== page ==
Morgan State University’s graduating class was feted by U.S. Education Secretary Arne Duncan, who heralded the school’s successes in 2013, then congratulated several stellar graduates for their own accomplishments.
The event took place on May 18. It was the 137th time the university had gathered together to celebrate the commencement of students who had successfully completed one of its programs.
“It's been a year of many triumphs for Morgan's students,” Duncan told the audience. “For the second year in a row, Morgan State's team won the HBCU Honda Academic Quiz Challenge, besting teams from 48 HBCUs. The brilliant captain of the Honda All Stars, Craig Cornish, is heading to Princeton on a full-ride to get a Ph.D. in History. The acrobatic, gravity-defying Cheer Bears won the MEAC cheer title for the third year in a row—and even managed to come in third nationally.”
Then he singled out senior Christian Kameni, who became the 131st MSU student or faculty member to become a Fulbright Scholar. That cements MSU's leadership as the university that has produced more Fulbright Scholars than any HBCU in the nation, he said. He also acknowledged Professor Yacob Astatke, an MSU alum, who became the first African-American and the first faculty member from an HBCU to win the National Outstanding Teacher Medal from the America Society for Engineering.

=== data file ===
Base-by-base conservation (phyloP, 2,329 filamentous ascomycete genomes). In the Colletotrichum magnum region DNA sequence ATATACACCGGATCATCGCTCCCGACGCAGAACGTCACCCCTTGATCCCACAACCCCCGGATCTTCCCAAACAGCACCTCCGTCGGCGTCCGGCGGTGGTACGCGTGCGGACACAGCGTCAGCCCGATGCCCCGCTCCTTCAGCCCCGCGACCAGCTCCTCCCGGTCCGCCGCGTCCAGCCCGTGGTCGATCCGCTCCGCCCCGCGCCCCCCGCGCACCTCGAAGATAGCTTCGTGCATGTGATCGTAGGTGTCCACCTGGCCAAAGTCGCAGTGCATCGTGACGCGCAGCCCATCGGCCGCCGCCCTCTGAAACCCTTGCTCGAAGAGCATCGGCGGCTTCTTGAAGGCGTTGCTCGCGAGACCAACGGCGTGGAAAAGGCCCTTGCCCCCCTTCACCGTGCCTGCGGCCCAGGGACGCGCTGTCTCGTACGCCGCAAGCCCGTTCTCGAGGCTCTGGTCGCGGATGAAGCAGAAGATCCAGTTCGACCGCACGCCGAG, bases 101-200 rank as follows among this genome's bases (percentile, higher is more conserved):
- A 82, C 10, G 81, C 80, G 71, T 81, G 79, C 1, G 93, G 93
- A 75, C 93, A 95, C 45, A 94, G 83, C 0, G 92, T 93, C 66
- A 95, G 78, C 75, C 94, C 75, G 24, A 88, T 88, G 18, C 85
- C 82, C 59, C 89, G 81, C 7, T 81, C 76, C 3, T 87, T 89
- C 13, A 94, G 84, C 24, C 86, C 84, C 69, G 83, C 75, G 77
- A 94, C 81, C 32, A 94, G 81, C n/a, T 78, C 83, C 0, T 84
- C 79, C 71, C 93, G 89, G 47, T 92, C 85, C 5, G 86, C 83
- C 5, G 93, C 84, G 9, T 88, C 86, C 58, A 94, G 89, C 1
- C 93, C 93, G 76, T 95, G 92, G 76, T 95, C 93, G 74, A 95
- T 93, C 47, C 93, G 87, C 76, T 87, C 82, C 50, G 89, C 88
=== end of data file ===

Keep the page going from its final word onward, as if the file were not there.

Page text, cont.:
His words stirred both soon-to-be graduates and guests alike, who frequently interrupted Duncan to applaud his points. The honorees sat patiently, waiting for the moment when they would officially become graduates.
“Represent your families and your extended MSU family with great pride,” Duncan told the audience as he concluded. “You inspire us and give us great hope for the future. Congratulations! And good luck!”
Graduating senior Brian Waters told the AFRO: “Mr. Duncan was very inspirational. I feel good about graduating. I had great professors at Morgan that really prepared me for the real world.”
According to the university’s website, Kameni graduated from Parkdale High School in Prince George’s County four years ago. He credited the university for motivating him to strive to achieve. He served as vice-president of the MSU Golden Key Honor Society this academic year and is a member of Alpha Kappa Mu and Pi Delta Phi, the French National Honor Society, according to the website.
“I was impressed with the campus, it felt like a family and I felt at home,” he said of his experience at Morgan. “I was a bit shy, and I wasn’t involved when I first arrived, so I felt like it was a boring school. Eventually, I started meeting people who were the total opposite of me. They helped me to break out of my shell, to network and I got involved little by little. I joined the [Student Government Association], started going to more social activities. I went from being all the way reserved, to a bit less than that.”
Kameni said a French professor recommended the Fulbright program to him.
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